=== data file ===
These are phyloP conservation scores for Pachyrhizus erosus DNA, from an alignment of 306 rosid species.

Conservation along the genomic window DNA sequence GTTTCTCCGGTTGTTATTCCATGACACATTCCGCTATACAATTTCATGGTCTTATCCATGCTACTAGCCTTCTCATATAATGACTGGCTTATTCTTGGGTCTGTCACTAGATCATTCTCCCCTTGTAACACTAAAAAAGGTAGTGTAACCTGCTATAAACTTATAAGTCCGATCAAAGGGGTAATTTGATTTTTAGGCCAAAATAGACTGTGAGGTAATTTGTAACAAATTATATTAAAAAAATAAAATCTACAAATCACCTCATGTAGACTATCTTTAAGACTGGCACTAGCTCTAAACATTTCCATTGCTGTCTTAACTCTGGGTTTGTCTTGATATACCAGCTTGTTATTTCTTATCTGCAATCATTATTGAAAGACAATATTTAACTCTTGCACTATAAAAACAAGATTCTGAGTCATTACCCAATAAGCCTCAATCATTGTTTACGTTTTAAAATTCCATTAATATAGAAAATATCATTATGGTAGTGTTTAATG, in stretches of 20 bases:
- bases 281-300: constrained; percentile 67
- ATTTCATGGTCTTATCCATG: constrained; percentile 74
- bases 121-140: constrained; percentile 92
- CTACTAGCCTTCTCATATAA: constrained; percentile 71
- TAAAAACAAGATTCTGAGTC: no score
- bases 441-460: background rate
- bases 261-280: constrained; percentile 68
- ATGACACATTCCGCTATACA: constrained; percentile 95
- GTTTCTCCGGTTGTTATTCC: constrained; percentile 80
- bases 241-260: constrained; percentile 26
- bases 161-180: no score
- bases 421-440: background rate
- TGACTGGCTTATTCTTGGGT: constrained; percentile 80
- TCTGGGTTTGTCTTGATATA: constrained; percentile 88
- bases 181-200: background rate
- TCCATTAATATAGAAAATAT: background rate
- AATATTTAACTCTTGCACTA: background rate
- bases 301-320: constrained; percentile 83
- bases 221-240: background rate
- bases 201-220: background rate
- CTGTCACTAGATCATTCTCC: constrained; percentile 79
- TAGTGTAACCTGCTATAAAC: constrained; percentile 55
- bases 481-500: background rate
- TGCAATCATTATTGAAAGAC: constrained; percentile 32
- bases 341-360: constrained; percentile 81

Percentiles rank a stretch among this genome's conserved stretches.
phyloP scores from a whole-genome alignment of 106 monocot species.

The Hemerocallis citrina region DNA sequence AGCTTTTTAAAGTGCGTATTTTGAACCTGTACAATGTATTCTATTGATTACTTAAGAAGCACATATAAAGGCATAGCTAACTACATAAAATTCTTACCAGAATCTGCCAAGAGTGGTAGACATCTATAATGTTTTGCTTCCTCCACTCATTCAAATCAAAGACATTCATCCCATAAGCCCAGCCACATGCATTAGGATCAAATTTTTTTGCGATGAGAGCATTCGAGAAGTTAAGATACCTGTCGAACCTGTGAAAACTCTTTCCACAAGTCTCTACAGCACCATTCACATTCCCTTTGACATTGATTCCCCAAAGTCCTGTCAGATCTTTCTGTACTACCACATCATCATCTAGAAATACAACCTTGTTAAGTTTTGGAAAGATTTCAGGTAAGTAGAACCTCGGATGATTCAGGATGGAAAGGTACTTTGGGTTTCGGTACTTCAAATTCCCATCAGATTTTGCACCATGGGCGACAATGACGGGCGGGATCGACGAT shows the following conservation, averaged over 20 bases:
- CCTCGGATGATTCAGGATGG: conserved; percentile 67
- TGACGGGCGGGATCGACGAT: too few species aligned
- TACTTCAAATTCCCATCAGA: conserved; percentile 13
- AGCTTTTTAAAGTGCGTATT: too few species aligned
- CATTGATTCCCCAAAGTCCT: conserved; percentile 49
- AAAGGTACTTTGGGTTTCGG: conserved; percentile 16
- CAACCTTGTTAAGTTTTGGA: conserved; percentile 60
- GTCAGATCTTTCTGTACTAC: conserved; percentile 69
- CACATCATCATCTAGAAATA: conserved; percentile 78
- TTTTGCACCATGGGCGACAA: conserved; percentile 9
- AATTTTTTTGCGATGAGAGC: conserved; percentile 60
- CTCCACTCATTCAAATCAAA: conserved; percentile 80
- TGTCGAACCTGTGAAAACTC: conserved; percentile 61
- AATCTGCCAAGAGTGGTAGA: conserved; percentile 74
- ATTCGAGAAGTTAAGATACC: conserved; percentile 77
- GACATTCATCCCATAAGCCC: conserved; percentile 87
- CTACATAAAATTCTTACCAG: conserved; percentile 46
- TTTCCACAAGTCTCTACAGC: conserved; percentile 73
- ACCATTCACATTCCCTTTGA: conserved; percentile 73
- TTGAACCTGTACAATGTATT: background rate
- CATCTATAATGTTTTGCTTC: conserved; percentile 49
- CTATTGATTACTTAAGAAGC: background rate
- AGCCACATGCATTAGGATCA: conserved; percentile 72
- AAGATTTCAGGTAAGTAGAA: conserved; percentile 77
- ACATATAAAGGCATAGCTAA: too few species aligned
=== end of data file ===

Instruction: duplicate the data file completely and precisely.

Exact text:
These are phyloP conservation scores for Pachyrhizus erosus DNA, from an alignment of 306 rosid species.

Conservation along the genomic window DNA sequence GTTTCTCCGGTTGTTATTCCATGACACATTCCGCTATACAATTTCATGGTCTTATCCATGCTACTAGCCTTCTCATATAATGACTGGCTTATTCTTGGGTCTGTCACTAGATCATTCTCCCCTTGTAACACTAAAAAAGGTAGTGTAACCTGCTATAAACTTATAAGTCCGATCAAAGGGGTAATTTGATTTTTAGGCCAAAATAGACTGTGAGGTAATTTGTAACAAATTATATTAAAAAAATAAAATCTACAAATCACCTCATGTAGACTATCTTTAAGACTGGCACTAGCTCTAAACATTTCCATTGCTGTCTTAACTCTGGGTTTGTCTTGATATACCAGCTTGTTATTTCTTATCTGCAATCATTATTGAAAGACAATATTTAACTCTTGCACTATAAAAACAAGATTCTGAGTCATTACCCAATAAGCCTCAATCATTGTTTACGTTTTAAAATTCCATTAATATAGAAAATATCATTATGGTAGTGTTTAATG, in stretches of 20 bases:
- bases 281-300: constrained; percentile 67
- ATTTCATGGTCTTATCCATG: constrained; percentile 74
- bases 121-140: constrained; percentile 92
- CTACTAGCCTTCTCATATAA: constrained; percentile 71
- TAAAAACAAGATTCTGAGTC: no score
- bases 441-460: background rate
- bases 261-280: constrained; percentile 68
- ATGACACATTCCGCTATACA: constrained; percentile 95
- GTTTCTCCGGTTGTTATTCC: constrained; percentile 80
- bases 241-260: constrained; percentile 26
- bases 161-180: no score
- bases 421-440: background rate
- TGACTGGCTTATTCTTGGGT: constrained; percentile 80
- TCTGGGTTTGTCTTGATATA: constrained; percentile 88
- bases 181-200: background rate
- TCCATTAATATAGAAAATAT: background rate
- AATATTTAACTCTTGCACTA: background rate
- bases 301-320: constrained; percentile 83
- bases 221-240: background rate
- bases 201-220: background rate
- CTGTCACTAGATCATTCTCC: constrained; percentile 79
- TAGTGTAACCTGCTATAAAC: constrained; percentile 55
- bases 481-500: background rate
- TGCAATCATTATTGAAAGAC: constrained; percentile 32
- bases 341-360: constrained; percentile 81

Percentiles rank a stretch among this genome's conserved stretches.
phyloP scores from a whole-genome alignment of 106 monocot species.

The Hemerocallis citrina region DNA sequence AGCTTTTTAAAGTGCGTATTTTGAACCTGTACAATGTATTCTATTGATTACTTAAGAAGCACATATAAAGGCATAGCTAACTACATAAAATTCTTACCAGAATCTGCCAAGAGTGGTAGACATCTATAATGTTTTGCTTCCTCCACTCATTCAAATCAAAGACATTCATCCCATAAGCCCAGCCACATGCATTAGGATCAAATTTTTTTGCGATGAGAGCATTCGAGAAGTTAAGATACCTGTCGAACCTGTGAAAACTCTTTCCACAAGTCTCTACAGCACCATTCACATTCCCTTTGACATTGATTCCCCAAAGTCCTGTCAGATCTTTCTGTACTACCACATCATCATCTAGAAATACAACCTTGTTAAGTTTTGGAAAGATTTCAGGTAAGTAGAACCTCGGATGATTCAGGATGGAAAGGTACTTTGGGTTTCGGTACTTCAAATTCCCATCAGATTTTGCACCATGGGCGACAATGACGGGCGGGATCGACGAT shows the following conservation, averaged over 20 bases:
- CCTCGGATGATTCAGGATGG: conserved; percentile 67
- TGACGGGCGGGATCGACGAT: too few species aligned
- TACTTCAAATTCCCATCAGA: conserved; percentile 13
- AGCTTTTTAAAGTGCGTATT: too few species aligned
- CATTGATTCCCCAAAGTCCT: conserved; percentile 49
- AAAGGTACTTTGGGTTTCGG: conserved; percentile 16
- CAACCTTGTTAAGTTTTGGA: conserved; percentile 60
- GTCAGATCTTTCTGTACTAC: conserved; percentile 69
- CACATCATCATCTAGAAATA: conserved; percentile 78
- TTTTGCACCATGGGCGACAA: conserved; percentile 9
- AATTTTTTTGCGATGAGAGC: conserved; percentile 60
- CTCCACTCATTCAAATCAAA: conserved; percentile 80
- TGTCGAACCTGTGAAAACTC: conserved; percentile 61
- AATCTGCCAAGAGTGGTAGA: conserved; percentile 74
- ATTCGAGAAGTTAAGATACC: conserved; percentile 77
- GACATTCATCCCATAAGCCC: conserved; percentile 87
- CTACATAAAATTCTTACCAG: conserved; percentile 46
- TTTCCACAAGTCTCTACAGC: conserved; percentile 73
- ACCATTCACATTCCCTTTGA: conserved; percentile 73
- TTGAACCTGTACAATGTATT: background rate
- CATCTATAATGTTTTGCTTC: conserved; percentile 49
- CTATTGATTACTTAAGAAGC: background rate
- AGCCACATGCATTAGGATCA: conserved; percentile 72
- AAGATTTCAGGTAAGTAGAA: conserved; percentile 77
- ACATATAAAGGCATAGCTAA: too few species aligned